National Fisherman

Dare County Commissioners Warren Judge, Virginia Tillett and Bob Woodard hand delivered a resolution regarding Oregon Inlet to leaders of the N.C. General Assembly in Raleigh on Wednesday, Jan. 9 for the opening of the assembly's 2013 session.

Copies of the resolution were delivered to the offices of District 6 Representative Paul Tine, District 1 Senator Bill Cook and Senate Pro Tempore Phil Berger.

After hearing emotional pleas for emergency action by Dare County watermen at the Jan. 7 Board of Commissioners meeting, the board reviewed their long-time advocacy for the inlet and support for immediate and decisive action to clear the inlet and safeguard the commercial fishing, charter boat and boat building industries on the Outer Banks. The board also scheduled a special meeting to address the issue for Tuesday, Jan. 15 at 5 p.m.

The "Resolution Calling for Immediate Funding for the Dredging of Oregon Inlet" was passed by the board during a closed session at the conclusion of the meeting. Noting the "dangerous situation that threatens the lives and property of commercial and recreational vessels and jeopardizes the economy of the region," the resolution stated that the board "strongly renews its request that state and federal agencies immediately begin the work necessary to clear the channel at Oregon Inlet and to appropriate ongoing funding to maintain safe and reliable access as a matter of economic necessity and public safety."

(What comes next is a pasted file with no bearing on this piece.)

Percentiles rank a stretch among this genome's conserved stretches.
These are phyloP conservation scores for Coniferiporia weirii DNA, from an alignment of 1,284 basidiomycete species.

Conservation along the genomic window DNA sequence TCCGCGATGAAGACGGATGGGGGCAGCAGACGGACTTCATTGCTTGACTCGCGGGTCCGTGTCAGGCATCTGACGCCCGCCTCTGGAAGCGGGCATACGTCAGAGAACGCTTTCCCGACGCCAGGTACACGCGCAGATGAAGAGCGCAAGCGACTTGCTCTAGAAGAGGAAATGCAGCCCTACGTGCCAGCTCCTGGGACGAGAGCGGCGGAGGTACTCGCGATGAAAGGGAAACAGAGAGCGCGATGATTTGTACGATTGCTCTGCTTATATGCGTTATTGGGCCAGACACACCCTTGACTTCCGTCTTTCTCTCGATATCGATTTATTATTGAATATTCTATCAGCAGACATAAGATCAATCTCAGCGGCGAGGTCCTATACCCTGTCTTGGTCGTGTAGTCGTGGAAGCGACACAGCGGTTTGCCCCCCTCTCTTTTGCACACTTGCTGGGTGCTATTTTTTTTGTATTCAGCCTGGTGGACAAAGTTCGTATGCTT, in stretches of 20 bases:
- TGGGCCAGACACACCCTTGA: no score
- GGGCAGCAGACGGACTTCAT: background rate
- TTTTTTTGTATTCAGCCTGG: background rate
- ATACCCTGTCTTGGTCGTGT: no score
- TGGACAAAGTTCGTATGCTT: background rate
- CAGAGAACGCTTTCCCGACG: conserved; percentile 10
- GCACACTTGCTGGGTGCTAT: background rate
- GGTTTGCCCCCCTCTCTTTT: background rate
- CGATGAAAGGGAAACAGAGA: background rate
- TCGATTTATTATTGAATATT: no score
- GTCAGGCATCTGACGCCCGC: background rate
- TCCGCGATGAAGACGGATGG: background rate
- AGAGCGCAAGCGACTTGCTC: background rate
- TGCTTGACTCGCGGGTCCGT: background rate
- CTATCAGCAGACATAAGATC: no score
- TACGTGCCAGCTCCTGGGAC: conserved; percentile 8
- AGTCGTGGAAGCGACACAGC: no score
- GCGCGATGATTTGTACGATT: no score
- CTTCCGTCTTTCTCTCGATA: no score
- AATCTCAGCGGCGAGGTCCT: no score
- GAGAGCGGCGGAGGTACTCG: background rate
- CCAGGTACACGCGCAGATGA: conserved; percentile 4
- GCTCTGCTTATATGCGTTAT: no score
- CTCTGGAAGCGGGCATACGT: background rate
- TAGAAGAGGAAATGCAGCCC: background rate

The resolution also noted that Oregon Inlet has "an annual documented economic impact of over $682 million and generates over $88 million each year in federal, state and local tax revenue."

Read the full story at the Outer Banks Sentinel>>

Inside the Industry

NMFS recently released a draft action plan for fish discard and release mortality science, creating a list of actions that they hope can better inform fisheries.

We know that fishermen have to deal with bycatch by discarding or releasing unwanted catch overboard, but there is a data gap regarding how those fish survive.


A new study has identified a set of features common to all ocean ecosystems that provide a visual diagnosis of the health of the underwater environment coastal communities rely on.

Together, the features detail cumulative effects of threats -- such as overfishing, pollution, and invasive species,  allowing responders to act faster to increase ocean resiliency and sustainability.

Try a FREE issue of National Fisherman

Fill out this order form, If you like the magazine, get the rest of the year for just $14.95 (12 issues in all). If not, simply write cancel on the bill, return it, and owe nothing.

First Name
Last Name
U.S. Canada Other

Postal/ Zip Code
© 2015 Diversified Business Communications
Diversified Business Communications